The UK it’s effectively implementing the 2% Digital Services Tax from April 1st, 2020 onwards. Three different budgets were presented by the new Chancellor in the few last weeks due to Covid-19 crisis, but after Parliament green light, only Royal assent is pendent and the DST is in the text.
The tax will capture digital firms with business models in scope and revenue higher than £500 million with at least £25 million derived from UK users. Business models or digital services in scope are social media service, search engine or an online marketplace targeting UK users.
Any online advertising associated with those business models is clarified as in scope revenue if the online service also facilitates online advertising and derives significant benefit from its association with the social media service, search engine or online marketplace.
In respect to search engines, a “facility that only searches material on a single website is not itself considered to be a search engine.”
The “social media service,” (and not platform as in the draft) requires that “making content generated by users available to other users” is a “significant” feature of the service itself. Company internal social networks to collaborate are left out of scope.
Online marketplaces of financial services providers, when they are regulated are also set out of scope.
No tax is paid for the first in scope £25 million, the 2% start to play above that revenue threshold.
Special DST revenue attribution rules:
Where one of the parties of an online marketplace is a UK user, all the revenues from that specific transaction will be considered as derived from UK users.
For transactions involving accommodation, land or buildings in the UK, its revenue will be treated as derived from UK users. When the transaction involves accommodation, land or buildings not located in the UK, revenue from that transaction will only be treated as derived from UK users if the consumer of the relevant service is a UK user.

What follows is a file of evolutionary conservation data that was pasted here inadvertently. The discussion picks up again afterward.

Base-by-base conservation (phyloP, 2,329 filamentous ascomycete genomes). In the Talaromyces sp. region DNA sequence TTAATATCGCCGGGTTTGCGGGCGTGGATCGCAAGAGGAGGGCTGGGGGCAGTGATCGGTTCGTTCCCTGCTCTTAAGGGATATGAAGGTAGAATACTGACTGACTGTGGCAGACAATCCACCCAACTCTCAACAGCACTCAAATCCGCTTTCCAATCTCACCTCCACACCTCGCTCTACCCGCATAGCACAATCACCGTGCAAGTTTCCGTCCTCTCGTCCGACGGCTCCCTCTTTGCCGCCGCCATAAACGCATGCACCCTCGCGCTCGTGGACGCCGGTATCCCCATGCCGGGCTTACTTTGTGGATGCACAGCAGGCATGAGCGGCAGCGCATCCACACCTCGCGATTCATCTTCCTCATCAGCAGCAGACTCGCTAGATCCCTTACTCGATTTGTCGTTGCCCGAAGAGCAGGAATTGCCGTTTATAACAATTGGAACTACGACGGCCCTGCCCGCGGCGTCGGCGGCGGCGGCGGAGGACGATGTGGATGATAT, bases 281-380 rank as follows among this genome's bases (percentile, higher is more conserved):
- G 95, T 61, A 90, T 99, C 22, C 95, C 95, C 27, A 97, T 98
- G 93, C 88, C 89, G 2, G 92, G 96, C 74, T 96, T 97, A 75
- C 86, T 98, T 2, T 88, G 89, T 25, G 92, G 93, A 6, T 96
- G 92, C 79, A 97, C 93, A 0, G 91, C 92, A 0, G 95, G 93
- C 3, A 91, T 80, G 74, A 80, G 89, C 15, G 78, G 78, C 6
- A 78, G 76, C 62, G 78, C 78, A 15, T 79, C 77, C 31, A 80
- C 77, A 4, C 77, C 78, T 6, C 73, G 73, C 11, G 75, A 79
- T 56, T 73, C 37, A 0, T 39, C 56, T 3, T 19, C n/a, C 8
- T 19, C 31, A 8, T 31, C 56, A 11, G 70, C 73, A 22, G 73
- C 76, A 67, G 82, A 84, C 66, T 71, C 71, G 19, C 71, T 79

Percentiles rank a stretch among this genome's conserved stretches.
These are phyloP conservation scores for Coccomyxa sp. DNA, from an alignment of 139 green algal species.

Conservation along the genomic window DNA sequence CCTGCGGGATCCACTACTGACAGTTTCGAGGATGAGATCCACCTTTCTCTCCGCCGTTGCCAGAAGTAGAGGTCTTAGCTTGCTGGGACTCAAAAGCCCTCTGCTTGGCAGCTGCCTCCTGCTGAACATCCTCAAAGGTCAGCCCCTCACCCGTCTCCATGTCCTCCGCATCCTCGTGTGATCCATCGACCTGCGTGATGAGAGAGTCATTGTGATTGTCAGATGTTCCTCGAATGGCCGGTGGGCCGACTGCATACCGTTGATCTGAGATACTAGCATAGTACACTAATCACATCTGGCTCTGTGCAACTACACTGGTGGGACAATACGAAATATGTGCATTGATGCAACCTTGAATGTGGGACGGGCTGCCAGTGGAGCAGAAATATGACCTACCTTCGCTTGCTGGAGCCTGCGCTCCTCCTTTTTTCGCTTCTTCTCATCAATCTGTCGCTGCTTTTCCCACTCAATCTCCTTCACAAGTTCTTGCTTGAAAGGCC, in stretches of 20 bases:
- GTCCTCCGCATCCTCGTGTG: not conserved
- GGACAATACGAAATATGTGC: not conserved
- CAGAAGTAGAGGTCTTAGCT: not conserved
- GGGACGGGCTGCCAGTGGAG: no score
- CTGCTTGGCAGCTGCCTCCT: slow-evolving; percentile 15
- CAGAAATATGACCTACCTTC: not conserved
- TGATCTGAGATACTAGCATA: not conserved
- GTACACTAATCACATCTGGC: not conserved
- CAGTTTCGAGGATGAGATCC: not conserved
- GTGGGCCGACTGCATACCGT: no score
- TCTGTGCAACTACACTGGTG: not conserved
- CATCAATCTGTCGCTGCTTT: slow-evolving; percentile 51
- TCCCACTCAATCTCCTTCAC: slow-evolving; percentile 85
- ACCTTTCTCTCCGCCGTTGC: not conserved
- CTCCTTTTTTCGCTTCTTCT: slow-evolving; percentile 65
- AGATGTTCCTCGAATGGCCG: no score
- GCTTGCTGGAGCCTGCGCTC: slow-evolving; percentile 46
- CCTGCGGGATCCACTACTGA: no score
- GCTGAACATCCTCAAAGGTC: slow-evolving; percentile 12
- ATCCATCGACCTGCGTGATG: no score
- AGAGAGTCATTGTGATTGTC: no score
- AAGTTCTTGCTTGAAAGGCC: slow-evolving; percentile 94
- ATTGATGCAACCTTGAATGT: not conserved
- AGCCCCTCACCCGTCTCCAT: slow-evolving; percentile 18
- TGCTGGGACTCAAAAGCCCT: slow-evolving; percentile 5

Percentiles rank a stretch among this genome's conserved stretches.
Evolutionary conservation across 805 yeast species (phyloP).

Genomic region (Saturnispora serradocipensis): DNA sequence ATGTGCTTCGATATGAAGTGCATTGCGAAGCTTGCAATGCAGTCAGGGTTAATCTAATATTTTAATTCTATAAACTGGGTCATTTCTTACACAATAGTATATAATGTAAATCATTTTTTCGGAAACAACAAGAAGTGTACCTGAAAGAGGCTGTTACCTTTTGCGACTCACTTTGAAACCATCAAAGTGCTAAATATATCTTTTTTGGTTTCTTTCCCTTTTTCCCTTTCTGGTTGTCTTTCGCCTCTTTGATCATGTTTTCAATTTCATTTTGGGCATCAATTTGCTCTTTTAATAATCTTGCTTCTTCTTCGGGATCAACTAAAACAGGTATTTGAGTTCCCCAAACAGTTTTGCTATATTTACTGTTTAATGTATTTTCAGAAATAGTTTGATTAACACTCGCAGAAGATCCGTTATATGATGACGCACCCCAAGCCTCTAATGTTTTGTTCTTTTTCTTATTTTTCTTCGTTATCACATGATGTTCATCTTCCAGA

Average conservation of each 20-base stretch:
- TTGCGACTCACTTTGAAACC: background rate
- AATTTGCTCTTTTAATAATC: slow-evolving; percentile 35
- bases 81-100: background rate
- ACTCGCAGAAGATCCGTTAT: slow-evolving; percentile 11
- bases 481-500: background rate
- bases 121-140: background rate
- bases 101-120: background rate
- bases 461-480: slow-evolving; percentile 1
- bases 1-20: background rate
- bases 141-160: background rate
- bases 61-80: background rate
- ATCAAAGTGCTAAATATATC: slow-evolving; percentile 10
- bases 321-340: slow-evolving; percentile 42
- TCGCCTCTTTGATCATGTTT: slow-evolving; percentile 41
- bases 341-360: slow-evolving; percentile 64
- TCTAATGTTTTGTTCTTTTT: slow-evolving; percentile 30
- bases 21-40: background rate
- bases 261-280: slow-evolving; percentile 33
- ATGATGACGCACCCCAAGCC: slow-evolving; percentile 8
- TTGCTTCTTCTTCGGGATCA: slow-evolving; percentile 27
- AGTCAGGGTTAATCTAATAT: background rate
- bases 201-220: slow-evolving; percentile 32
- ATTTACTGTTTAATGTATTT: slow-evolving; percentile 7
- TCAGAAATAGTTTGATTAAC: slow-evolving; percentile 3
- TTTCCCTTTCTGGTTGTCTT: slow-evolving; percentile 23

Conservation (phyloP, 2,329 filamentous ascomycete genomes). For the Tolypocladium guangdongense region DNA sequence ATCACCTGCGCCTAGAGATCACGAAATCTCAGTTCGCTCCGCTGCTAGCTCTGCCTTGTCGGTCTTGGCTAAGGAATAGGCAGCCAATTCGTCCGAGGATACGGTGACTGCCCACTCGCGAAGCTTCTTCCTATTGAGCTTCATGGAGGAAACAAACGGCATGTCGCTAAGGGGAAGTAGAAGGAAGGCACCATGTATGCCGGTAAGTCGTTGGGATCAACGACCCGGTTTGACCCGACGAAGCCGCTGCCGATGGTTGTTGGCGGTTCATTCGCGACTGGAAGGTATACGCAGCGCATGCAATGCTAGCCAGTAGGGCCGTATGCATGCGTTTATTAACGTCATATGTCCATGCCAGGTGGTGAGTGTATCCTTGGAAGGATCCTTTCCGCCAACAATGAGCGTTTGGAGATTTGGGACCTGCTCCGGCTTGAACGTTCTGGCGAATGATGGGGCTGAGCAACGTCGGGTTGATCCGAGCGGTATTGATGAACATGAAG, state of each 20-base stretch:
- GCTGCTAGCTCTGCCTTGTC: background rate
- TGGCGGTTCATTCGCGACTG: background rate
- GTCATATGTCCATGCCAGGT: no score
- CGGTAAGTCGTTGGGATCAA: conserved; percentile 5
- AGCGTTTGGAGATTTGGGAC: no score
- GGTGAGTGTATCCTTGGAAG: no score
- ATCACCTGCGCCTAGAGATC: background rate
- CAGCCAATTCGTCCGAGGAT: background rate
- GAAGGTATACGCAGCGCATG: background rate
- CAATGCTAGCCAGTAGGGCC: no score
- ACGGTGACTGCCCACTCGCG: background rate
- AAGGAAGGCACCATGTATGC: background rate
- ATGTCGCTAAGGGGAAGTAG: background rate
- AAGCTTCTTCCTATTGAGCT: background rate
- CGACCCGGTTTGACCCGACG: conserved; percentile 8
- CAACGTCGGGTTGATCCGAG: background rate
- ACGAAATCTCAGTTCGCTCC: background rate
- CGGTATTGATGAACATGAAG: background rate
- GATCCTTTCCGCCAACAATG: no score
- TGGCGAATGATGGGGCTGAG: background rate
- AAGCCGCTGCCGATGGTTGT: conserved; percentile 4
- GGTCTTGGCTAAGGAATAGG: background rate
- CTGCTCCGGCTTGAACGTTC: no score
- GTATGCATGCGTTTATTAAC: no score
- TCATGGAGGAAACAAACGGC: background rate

The revenue charged will be reduced to 50% of the revenues from the transaction when a user in respect of a marketplace transaction is normally located in a country that operates a similar tax to the UK DST.
If revenues are attributable to the in-scope business activity and another activity, the group will need to apportion the revenue to each activity on a “just and reasonable basis”.
Significant effort has been left on the table by the UK Government in terms of involving all the industries and stakeholders and consider their viewpoints, and as explained in former DET3 news, the mechanic and logic of the UK DST is not exactly coincident with that of the initial EU draft Directive that is nurturing at least technically most of the European approved or in process DSTs.
US Treasury Secretary warned recently in Davos that the US would retaliate if the UK tax is finally passed, hinting Car industry as a potential target and anticipating it as an early stage stone in the upcoming post Brexit US-UK trade negotiation road.
The UK Government is moving ahead with the tax from April 2020 indeed, and while no sunset clause is finally contained in the text, Goverment has confirmed the tax would be removed if an international tax agreement is reached at OECD level on Pillar 1 & Pillar 2.
The number of countries that have passed unilateral DSTs is gradually increasing, with a clear intention to stress the need for international agreement sooner rather than later